Spaghetti with Tuna, Peas, and Lemon

Active Time: 15 minutes
Total Time: 15 minutes
Serves: 4

12 ounces spaghetti
3 tablespoons olive oil
2 garlic cloves, minced or pushed through a press
1/2 teaspoon crushed red pepper flakes
1 cup frozen peas, defrosted
1 (7-ounce) can or jar of tuna, packed in olive oil, drained
1 small red jalapeño pepper, seeded, thinly sliced (optional)
2 tablespoons fresh lemon juice
1 teaspoon finely grated lemon zest, plus extra for garnish
1/2 teaspoon salt
1/4 teaspoon freshly ground black pepper
2 to 3 tablespoons chopped fresh dill

  1. Bring a large pot of generously salted water to a rolling boil. Add the pasta and cook until al dente. Reserve 1/2 cup of the cooking water and drain the pasta.
  2. While the pasta is cooking, heat the oil in a large skillet over medium heat. Add the garlic and red pepper flakes and sauté until fragrant, about 1 minute, and then add the peas and sauté until heated through, about 1 more minute.
  3. Add the tuna, jalapeño (if using), lemon juice, lemon zest, salt, and pepper. Turn off the heat and gently stir, without over-mixing, to break up the tuna while maintaining a chunky texture (you don’t want to cook the tuna).
  4. When the pasta is ready, add to the skillet. Over low heat, gently stir to combine and coat the spaghetti. If too dry, add some cooking water, 2 tablespoons at a time, to moisten to your taste. Divide the pasta between serving bowls. Garnish with the dill and additional lemon zest.

Falafel Fritters

Pan Fried Falafel

I love falafel, but they can be messy and oily to deep-fry. The solution? Pan-frying. Not only does pan-frying require much less oil, the flattened patties have more surface area to brown. The edges become crumbly and crisp, and the little bits that break off are good enough to eat on their own – just saying.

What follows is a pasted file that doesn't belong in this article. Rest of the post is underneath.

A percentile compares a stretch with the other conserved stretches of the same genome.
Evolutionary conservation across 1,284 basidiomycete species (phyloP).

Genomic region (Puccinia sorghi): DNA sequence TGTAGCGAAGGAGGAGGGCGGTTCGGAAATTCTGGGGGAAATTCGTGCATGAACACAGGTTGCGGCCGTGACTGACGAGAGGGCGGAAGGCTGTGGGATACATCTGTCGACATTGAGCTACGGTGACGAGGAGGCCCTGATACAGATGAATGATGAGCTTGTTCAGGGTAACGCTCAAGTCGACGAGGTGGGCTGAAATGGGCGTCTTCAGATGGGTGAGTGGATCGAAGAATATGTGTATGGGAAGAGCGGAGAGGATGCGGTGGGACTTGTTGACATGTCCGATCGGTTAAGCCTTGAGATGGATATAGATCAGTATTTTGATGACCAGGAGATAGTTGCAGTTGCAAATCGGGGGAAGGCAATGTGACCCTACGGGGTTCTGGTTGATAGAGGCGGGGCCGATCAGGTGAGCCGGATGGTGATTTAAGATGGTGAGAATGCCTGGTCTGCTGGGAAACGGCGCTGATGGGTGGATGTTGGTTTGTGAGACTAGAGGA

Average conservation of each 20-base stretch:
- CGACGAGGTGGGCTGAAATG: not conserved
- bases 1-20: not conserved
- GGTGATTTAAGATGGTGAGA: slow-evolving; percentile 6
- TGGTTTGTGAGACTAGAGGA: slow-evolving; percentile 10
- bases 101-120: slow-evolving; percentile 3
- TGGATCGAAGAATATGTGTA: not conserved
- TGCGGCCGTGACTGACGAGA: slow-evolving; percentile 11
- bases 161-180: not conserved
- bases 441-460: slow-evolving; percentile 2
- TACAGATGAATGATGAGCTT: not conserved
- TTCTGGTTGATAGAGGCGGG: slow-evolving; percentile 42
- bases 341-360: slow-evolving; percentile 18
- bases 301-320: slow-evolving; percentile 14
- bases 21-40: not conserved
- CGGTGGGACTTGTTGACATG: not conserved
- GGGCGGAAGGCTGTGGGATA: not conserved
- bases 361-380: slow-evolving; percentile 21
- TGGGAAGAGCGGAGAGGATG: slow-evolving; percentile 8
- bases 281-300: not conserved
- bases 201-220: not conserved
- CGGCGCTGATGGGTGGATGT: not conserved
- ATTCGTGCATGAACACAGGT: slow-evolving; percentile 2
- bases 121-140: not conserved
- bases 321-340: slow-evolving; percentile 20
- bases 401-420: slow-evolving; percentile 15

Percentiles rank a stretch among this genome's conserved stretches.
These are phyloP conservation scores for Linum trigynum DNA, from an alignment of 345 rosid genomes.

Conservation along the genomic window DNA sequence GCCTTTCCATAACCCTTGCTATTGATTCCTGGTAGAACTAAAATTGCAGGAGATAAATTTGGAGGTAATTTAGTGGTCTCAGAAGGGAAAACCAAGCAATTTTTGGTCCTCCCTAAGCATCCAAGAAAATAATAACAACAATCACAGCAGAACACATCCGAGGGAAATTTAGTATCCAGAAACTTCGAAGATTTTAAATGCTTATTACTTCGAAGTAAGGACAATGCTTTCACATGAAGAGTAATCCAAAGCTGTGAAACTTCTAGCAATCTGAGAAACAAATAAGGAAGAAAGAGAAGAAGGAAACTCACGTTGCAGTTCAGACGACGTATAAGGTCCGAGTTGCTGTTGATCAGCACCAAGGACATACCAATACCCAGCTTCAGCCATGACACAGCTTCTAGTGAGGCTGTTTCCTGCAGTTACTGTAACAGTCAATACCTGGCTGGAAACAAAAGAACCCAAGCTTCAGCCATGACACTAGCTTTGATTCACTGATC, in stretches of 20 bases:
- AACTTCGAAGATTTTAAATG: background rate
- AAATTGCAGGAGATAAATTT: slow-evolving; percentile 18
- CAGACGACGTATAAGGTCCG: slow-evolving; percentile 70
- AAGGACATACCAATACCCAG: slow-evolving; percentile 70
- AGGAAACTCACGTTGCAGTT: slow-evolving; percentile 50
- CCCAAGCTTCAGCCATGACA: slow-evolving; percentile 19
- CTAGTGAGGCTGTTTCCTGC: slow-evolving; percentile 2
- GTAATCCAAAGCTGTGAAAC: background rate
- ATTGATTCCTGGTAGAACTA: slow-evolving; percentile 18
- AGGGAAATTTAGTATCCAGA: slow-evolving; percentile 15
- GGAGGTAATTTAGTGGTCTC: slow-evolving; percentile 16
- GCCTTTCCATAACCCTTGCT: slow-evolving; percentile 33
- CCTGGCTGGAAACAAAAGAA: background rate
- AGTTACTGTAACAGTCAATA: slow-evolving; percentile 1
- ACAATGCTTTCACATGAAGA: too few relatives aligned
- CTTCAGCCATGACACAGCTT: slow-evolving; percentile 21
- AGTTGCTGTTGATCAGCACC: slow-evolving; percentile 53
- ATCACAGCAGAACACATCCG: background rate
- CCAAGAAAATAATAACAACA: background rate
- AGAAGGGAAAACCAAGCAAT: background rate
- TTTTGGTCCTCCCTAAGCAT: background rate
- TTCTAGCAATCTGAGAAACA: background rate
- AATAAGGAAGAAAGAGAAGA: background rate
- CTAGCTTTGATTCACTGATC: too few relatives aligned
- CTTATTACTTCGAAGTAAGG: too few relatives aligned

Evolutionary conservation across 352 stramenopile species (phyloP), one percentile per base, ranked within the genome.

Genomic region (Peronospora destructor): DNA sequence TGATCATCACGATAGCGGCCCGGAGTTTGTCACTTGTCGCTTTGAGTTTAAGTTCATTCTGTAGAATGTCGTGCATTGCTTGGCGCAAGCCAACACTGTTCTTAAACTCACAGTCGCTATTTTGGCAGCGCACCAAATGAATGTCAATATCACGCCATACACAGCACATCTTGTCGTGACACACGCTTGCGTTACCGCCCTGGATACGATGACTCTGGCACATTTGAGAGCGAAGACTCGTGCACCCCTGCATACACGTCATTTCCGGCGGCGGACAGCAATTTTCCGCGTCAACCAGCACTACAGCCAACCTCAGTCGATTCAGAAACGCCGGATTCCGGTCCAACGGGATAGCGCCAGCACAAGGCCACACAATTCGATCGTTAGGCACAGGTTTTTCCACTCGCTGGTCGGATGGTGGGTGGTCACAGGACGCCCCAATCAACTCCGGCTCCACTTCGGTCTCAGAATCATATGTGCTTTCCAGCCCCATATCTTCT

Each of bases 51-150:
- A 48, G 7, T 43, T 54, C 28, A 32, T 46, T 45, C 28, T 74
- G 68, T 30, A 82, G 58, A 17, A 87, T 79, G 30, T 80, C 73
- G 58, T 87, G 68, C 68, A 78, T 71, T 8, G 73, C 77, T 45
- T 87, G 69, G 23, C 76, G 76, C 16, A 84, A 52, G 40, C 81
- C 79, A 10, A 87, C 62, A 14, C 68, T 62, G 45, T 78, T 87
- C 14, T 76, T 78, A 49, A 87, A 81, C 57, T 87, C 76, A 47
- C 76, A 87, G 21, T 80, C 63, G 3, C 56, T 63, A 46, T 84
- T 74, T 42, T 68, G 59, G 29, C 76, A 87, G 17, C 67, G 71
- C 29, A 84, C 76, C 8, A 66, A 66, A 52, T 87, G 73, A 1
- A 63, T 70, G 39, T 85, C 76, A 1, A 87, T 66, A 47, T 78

Pan Fried Falafel

When making your own falafel, you must begin with dried chickpeas, which yield the right crumbly and mealy texture. Falafel should not be mushy, which is what will happen when you use canned chickpeas. So, begin your falafel-making process the night before cooking by soaking the chickpeas overnight in water. That’s all you need to do. The next day, the chickpeas will have tripled in size and will be firm yet tender to the bite. Drain, rinse them well, and pat dry. Then simply blitz them with the remaining ingredients until you have a crumbly, mealy texture.

Now, I understand that the overnight soaking defeats any cravings demanding instant gratification – as most cravings do. With this in mind, I recommend soaking more chickpeas than you need. This way, you can refrigerate or freeze any unused chickpeas for later use (no overnight soaking required!) Or make a double batch of the falafel mixture and freeze some of that, instead. Then you will be set the next time the craving for falafel strikes – because you know it will.

Falafel Fritters
Makes about 24 (2-inch) patties

1 pound dried chickpeas
1 small onion, chopped about 1/2 cup
4 garlic cloves, chopped
1 small jalapeño pepper, seeded, chopped
1/2 cup (packed) Italian parsley, leaves and tender stems
1/2 cup (packed) fresh cilantro, leaves and tender stems
1/4 cup (packed) fresh mint leaves
2 teaspoons salt
2 teaspoons ground cumin
1 teaspoon ground coriander